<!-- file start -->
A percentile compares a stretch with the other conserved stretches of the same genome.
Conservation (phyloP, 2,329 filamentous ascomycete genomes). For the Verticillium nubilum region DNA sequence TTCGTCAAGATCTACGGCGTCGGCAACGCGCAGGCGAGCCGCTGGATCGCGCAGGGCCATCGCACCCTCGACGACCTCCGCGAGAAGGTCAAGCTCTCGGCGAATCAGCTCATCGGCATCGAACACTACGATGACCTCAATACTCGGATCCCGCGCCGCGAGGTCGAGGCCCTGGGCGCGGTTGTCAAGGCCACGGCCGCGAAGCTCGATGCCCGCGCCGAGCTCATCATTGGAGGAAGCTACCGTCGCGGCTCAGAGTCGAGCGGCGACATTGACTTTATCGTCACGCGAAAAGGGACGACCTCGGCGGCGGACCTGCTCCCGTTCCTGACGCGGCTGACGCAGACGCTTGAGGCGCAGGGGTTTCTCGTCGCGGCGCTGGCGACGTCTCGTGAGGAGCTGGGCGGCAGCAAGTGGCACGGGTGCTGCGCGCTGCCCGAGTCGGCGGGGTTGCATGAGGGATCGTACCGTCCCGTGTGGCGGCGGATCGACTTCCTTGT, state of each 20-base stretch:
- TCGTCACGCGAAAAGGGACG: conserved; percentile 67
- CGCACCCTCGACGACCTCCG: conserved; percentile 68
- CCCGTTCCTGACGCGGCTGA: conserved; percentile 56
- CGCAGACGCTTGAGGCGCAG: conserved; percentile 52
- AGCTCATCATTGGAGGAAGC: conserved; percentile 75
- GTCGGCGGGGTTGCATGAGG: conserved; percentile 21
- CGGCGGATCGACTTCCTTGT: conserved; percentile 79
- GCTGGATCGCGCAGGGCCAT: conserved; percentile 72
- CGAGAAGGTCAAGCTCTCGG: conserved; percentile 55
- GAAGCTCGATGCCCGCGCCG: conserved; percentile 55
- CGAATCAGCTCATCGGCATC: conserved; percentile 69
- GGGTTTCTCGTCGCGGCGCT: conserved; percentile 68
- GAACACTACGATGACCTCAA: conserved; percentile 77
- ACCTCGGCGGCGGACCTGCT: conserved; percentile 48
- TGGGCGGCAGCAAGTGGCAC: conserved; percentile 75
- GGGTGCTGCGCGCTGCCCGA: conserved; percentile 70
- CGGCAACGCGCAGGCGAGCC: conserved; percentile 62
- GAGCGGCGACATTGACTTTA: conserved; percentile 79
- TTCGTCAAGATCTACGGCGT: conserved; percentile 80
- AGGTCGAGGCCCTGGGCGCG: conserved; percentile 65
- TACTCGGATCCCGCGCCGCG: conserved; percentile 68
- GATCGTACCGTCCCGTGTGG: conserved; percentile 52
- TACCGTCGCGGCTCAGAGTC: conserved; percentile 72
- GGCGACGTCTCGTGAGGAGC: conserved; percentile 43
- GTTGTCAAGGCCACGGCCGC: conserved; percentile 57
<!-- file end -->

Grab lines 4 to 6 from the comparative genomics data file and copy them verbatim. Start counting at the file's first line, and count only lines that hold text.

- CGCACCCTCGACGACCTCCG: conserved; percentile 68
- CCCGTTCCTGACGCGGCTGA: conserved; percentile 56
- CGCAGACGCTTGAGGCGCAG: conserved; percentile 52